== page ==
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Forensic Compliance Resources

Note:  The information on this website is designed to:  (a) communicate the requirements of the Violence Against Women Act (as reauthorized in 2005 and 2013), and (b) offer recommended practices for implementation.  The goal is to highlight examples of communities striving to achieve a higher standard of the “spirit of the law,” rather than simply meeting the “letter of the law” for VAWA forensic compliance.  It is critically important that readers consult state laws and regulations, as well as local policies and protocols, because they may have additional requirements beyond those included in VAWA 2005 and VAWA 2013.  For more information specific to your state or territory, contact the STOP Grant Administrator or coalition of advocacy organizations providing services for sexual assault victims.  A listing is available from the website for the Office on Violence Against Women, U.S. Department of Justice. 
Article on “Courtesy Reports” by Law Enforcement

In response to Hurricanes Katrina and Rita, EVAWI developed a number of resources including this short article, entitled “The Need for Courtesy Reports by Law Enforcement: Sexual Assault in the Wake of Hurricane Katrina." Courtesy reports are taken by one law enforcement agency on behalf of another. They were used, for example, for the victims of Hurricane Katrina who were sexually assaulted in one community but reported the crime after evacuating to another. This document was designed to provide concrete assistance and address frequently asked questions. However, this is not just an issue of disaster response. Courtesy reports are commonly taken by law enforcement agencies that have a high volume of cases involving transient populations like tourists, students, or military personnel. There may now be a heightened need for courtesy reports in some communities, as they implement forensic compliance -- because it may be impossible to determine the jurisdiction of a sexual assault for victims who have a medical forensic examination conducted without talking with law enforcement. If a police report is filed or evidence stored by law enforcement, it may need to be handled as a courtesy report.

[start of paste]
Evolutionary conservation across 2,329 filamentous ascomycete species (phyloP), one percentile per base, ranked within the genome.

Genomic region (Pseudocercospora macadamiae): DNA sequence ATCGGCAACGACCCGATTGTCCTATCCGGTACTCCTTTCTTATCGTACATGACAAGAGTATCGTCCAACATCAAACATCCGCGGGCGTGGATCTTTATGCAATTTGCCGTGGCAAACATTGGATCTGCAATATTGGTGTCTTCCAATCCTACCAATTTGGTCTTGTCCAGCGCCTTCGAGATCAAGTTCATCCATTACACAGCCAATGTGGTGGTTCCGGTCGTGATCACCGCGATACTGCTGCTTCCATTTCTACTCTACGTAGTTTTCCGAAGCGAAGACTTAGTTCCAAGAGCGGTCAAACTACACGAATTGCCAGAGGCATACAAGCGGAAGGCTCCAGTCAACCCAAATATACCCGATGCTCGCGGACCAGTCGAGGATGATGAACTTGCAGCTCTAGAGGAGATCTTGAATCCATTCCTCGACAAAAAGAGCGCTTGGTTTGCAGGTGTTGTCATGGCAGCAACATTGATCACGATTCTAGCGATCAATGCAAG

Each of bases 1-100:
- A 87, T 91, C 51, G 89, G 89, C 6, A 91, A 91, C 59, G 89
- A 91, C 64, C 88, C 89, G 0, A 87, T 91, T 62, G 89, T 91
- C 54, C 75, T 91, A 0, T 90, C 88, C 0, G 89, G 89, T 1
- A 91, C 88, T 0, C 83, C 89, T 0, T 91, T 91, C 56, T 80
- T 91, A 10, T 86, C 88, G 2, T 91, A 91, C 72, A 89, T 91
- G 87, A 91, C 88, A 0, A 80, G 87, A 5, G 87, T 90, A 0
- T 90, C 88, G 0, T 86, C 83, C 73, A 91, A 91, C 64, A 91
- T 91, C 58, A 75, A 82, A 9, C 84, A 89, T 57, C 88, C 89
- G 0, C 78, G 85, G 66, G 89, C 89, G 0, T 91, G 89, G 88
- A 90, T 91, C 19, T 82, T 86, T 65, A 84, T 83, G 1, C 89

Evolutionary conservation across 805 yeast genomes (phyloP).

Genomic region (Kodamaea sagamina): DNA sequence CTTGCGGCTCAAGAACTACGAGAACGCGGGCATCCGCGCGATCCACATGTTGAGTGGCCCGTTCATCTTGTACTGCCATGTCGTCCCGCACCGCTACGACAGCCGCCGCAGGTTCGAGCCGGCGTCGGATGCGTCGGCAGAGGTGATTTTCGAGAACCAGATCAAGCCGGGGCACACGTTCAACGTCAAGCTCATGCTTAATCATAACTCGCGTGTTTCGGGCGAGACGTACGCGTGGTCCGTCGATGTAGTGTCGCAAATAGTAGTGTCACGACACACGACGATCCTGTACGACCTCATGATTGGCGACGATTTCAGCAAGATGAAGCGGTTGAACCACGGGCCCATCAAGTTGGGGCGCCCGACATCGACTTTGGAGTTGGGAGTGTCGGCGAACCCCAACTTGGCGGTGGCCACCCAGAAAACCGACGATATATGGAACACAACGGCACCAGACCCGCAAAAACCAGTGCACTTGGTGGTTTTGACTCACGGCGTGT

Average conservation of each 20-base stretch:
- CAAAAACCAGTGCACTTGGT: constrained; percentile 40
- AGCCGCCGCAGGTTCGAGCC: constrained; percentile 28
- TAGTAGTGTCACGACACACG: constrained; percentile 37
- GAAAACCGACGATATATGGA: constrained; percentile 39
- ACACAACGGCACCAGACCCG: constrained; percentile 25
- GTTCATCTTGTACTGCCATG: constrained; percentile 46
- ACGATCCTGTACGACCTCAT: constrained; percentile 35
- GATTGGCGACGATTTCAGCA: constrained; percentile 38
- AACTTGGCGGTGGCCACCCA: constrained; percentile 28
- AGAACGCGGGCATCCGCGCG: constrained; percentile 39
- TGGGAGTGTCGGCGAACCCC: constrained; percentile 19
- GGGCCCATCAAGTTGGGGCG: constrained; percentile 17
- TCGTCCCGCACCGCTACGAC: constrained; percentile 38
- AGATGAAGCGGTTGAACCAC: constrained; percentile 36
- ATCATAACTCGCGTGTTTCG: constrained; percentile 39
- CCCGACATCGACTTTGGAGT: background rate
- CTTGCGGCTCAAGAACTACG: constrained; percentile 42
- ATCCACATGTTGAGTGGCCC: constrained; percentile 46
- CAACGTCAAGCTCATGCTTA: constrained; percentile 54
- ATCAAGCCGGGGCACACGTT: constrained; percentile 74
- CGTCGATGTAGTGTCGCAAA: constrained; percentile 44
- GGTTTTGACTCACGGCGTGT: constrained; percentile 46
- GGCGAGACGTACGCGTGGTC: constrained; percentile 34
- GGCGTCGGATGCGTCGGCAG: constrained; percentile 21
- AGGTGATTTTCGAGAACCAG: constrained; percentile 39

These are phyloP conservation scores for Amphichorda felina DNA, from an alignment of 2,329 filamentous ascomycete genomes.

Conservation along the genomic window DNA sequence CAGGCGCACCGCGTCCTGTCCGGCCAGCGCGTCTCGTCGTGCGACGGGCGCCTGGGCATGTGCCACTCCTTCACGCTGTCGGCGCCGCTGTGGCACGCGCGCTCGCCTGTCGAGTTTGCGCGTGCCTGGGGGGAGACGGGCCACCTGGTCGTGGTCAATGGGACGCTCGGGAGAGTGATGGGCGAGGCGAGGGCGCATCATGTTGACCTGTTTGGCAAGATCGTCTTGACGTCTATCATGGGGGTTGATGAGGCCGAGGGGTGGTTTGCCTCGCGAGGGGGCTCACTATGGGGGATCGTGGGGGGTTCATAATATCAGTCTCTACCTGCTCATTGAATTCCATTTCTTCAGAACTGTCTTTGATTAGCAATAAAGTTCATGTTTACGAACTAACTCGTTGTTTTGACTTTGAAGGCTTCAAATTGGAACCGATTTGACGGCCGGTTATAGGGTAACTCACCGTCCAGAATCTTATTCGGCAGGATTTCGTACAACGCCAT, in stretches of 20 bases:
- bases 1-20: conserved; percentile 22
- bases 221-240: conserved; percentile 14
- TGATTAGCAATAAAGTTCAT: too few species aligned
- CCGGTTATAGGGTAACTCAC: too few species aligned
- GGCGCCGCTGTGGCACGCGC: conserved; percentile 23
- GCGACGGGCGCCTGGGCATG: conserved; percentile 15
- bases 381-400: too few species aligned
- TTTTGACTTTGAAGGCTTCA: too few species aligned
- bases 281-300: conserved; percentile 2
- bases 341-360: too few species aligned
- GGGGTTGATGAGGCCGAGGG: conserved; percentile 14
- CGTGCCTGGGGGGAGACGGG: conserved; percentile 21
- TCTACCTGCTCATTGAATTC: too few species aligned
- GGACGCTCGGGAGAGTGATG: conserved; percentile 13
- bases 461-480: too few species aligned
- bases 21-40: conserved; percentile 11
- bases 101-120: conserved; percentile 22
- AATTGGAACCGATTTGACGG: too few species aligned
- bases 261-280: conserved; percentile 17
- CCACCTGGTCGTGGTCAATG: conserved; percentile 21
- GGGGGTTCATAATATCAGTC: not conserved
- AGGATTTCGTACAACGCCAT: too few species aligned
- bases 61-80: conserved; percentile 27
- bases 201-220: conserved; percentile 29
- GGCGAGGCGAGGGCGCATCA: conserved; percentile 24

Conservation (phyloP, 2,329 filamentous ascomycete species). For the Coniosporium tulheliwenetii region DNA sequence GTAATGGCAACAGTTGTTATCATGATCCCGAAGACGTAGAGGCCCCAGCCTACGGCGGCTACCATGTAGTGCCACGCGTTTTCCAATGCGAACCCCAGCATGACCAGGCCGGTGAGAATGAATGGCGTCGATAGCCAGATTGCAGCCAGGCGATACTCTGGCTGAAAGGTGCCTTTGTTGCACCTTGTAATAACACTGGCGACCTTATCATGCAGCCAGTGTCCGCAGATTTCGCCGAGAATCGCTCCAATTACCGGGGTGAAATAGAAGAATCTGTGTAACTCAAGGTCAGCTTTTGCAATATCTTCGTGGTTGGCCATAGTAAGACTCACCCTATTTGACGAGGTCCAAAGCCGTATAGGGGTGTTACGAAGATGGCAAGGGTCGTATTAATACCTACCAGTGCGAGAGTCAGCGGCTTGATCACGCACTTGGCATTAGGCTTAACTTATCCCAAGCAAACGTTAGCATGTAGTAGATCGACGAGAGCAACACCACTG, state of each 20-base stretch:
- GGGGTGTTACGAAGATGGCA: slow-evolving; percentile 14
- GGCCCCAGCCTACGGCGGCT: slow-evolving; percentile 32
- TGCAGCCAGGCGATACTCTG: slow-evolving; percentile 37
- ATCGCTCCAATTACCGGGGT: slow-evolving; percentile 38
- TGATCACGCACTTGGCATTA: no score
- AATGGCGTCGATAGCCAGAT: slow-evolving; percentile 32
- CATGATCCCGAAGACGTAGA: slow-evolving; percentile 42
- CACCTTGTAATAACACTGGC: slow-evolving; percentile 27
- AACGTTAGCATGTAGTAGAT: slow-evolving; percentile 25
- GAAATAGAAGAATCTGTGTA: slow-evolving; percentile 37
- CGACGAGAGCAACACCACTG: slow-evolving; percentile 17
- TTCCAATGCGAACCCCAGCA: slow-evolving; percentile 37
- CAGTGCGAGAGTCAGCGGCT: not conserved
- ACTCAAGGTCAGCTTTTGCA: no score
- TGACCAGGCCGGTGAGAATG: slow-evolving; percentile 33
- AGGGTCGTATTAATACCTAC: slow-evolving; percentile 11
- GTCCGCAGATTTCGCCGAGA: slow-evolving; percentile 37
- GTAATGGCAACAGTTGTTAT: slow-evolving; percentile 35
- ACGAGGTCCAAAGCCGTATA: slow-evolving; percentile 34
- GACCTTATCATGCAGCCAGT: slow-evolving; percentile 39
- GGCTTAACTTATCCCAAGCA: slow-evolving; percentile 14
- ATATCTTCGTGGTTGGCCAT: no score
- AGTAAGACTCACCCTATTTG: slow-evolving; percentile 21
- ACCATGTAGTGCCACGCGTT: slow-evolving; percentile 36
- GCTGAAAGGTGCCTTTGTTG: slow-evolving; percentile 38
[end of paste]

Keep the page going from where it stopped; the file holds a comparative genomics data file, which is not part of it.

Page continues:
Cold Case Investigation Units

The Office for Victims of Crime (OVC) offers a SART Toolkit , providing resources for Sexual Assault Response Teams. In the section on Innovative Practices, information is provided on two programs for Cold Case Investigations, one at the Denver Police Department and another at the Dallas Police Department. Many of the issues related to cold case investigation pertain to forensic compliance, including questions of evidence storage, victim notification, and prosecuting cases after a long delay.

Collaboration Guide for Victim Services and Disability Organizations

In April 2011, the Vera Institute of Justice published a valuable new resource, entitled: “ Forging New Collaborations: A Guide for Rape Crisis, Domestic Violence, and Disability Organizations .” This 23-page resource is based on their work with over 40 collaborative teams across the nation who have received grants from the Department of Justice, Office on Violence Against Women (OVW). All of these collaborative teams included both victim services and disability organizations, and the guide includes ten essential elements to building and sustaining these collaborations -- as well as five common challenges they face. Any community implementing the spirit of forensic compliance will need to address issues of access for victims who have disabilities.

This project is supported by Grant No. 2013-TA-AX-K045 awarded by the Office on Violence Against Women, U.S. Department of Justice. The opinions, findings, conclusions, and recommendations expressed on this website are those of the author(s) and do not necessarily reflect the views of the Department of Justice, Office on Violence Against Women.
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